We are also doing a nice basic training course with our dog trainer (APDT member) - she's really enjoying clicker work, with a view to moving on to Rally in a few weeks.

Keep an eye out for workshops with Jim Greenwood - a v good trainer who specialises in lurchers/working dogs. I'm taking Butterhound to one in July that he's doing in Somerset.

We also booked her in shortly after arrival for a once over with our vet and to put her on the books - that all went very smoothly.

She's a bit more chewy than our greys so we got a Stag Bar, and a few chewy, squeaky toys.

Pic attached of our beautiful Butterhound.

SmartAlecMetalGit Tue 09-Jun-15 16:59:11

I much prefer harnesses rather than collars on pointies (or any dog really), so mine all have Houdini Ultra harnesses (colour co-ordinated with matching leads of course!) from Indi-Dog. There's some better pictures of them on pointy hounds on this FB post. They're completely made to measure, can be completely customised and are very reasonably priced.

I use the deep engraved tags from here for mine. They last for ages and you can fit loads of text on the bigger tags. Legally the minimum information you need on the tag is your name (just surname is fine) and your address but the more you can put on the better. Mine have my surname, street address, postcode, home number, my mobile, OH's mobile plus a second "I'm chipped" tag with the name and address and number of our vet practice.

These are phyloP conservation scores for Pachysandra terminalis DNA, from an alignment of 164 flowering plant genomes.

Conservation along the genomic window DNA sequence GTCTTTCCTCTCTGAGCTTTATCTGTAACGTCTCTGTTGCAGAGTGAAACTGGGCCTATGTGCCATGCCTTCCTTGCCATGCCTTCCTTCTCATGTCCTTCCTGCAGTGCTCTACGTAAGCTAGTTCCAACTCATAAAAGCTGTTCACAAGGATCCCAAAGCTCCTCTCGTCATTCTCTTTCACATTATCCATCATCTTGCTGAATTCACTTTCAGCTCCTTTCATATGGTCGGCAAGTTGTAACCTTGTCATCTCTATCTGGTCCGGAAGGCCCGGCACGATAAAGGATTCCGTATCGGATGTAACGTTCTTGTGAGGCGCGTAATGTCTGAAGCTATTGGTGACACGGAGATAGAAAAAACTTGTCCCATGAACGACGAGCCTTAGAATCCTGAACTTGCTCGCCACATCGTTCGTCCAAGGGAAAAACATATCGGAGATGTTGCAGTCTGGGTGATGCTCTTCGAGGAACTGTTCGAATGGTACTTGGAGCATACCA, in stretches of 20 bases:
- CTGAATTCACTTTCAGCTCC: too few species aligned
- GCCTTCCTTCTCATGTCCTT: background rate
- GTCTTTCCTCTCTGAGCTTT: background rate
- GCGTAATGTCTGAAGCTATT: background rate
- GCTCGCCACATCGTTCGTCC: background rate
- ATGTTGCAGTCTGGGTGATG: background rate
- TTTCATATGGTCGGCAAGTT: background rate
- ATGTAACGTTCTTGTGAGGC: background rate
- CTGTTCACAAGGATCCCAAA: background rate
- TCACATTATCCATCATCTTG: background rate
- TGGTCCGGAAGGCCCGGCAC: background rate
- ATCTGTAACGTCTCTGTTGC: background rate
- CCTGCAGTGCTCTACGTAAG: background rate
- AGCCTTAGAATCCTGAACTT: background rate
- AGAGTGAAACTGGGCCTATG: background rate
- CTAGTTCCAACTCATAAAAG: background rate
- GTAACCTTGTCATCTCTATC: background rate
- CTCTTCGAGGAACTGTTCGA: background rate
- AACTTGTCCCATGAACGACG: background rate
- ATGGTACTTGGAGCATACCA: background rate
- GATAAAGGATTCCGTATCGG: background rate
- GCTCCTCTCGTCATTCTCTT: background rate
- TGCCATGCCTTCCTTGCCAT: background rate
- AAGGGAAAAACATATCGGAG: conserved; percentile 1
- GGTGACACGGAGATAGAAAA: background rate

Mine each have a jumper and a fleece coat from Equafleece so we can layer up when it's really cold. We've had them for ages and they wear really well, they also wash nicely and dry really quickly. I've also had some custom fleeces made by Forest Fleece which are lovely, although it took a while to get them.

Tuffies beds are great. They're not cheap but they last for ages, are easy to clean and are great for dogs that might have a bit of a nibble now and then. Mine have two nests, a medium (just big enough for two whippets to squish into) and an XXL (which can fit all four in at once), plus a mattress one. So far my hooligans have destroyed two sofa cushions but the Tuffies are completely unscathed.....